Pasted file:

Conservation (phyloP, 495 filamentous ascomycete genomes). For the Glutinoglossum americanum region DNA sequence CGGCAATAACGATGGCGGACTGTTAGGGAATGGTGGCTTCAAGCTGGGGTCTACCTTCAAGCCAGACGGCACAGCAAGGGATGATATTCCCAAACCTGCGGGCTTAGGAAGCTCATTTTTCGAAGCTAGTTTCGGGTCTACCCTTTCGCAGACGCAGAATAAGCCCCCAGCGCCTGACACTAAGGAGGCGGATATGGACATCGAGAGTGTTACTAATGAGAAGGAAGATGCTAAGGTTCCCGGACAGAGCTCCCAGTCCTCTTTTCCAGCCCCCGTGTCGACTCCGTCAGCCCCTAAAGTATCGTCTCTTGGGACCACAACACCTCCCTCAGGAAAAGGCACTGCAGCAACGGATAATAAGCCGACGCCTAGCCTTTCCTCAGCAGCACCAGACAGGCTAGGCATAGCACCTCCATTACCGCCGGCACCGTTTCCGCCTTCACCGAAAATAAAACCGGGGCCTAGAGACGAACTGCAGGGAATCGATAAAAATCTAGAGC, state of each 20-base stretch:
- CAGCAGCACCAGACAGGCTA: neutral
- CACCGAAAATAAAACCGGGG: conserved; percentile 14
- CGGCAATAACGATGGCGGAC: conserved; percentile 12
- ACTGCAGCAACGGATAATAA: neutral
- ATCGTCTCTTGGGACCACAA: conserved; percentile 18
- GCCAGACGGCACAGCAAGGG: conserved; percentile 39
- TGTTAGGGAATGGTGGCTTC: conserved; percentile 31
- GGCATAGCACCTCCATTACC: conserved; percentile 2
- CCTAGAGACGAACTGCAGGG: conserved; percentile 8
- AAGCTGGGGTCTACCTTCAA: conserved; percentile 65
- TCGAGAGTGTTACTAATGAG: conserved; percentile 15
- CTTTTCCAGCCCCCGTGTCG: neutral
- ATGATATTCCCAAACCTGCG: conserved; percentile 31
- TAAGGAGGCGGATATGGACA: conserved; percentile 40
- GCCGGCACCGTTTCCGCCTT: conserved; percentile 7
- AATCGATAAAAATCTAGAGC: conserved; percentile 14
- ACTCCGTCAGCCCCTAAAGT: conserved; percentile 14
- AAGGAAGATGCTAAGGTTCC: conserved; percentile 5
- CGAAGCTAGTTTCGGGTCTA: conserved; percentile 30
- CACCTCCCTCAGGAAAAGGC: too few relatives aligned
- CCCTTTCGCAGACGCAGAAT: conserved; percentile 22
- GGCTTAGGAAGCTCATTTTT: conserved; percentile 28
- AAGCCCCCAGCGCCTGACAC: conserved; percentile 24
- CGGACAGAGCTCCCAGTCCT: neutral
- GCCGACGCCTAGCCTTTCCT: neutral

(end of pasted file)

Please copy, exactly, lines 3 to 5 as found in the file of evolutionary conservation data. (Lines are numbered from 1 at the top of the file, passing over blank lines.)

- CACCGAAAATAAAACCGGGG: conserved; percentile 14
- CGGCAATAACGATGGCGGAC: conserved; percentile 12
- ACTGCAGCAACGGATAATAA: neutral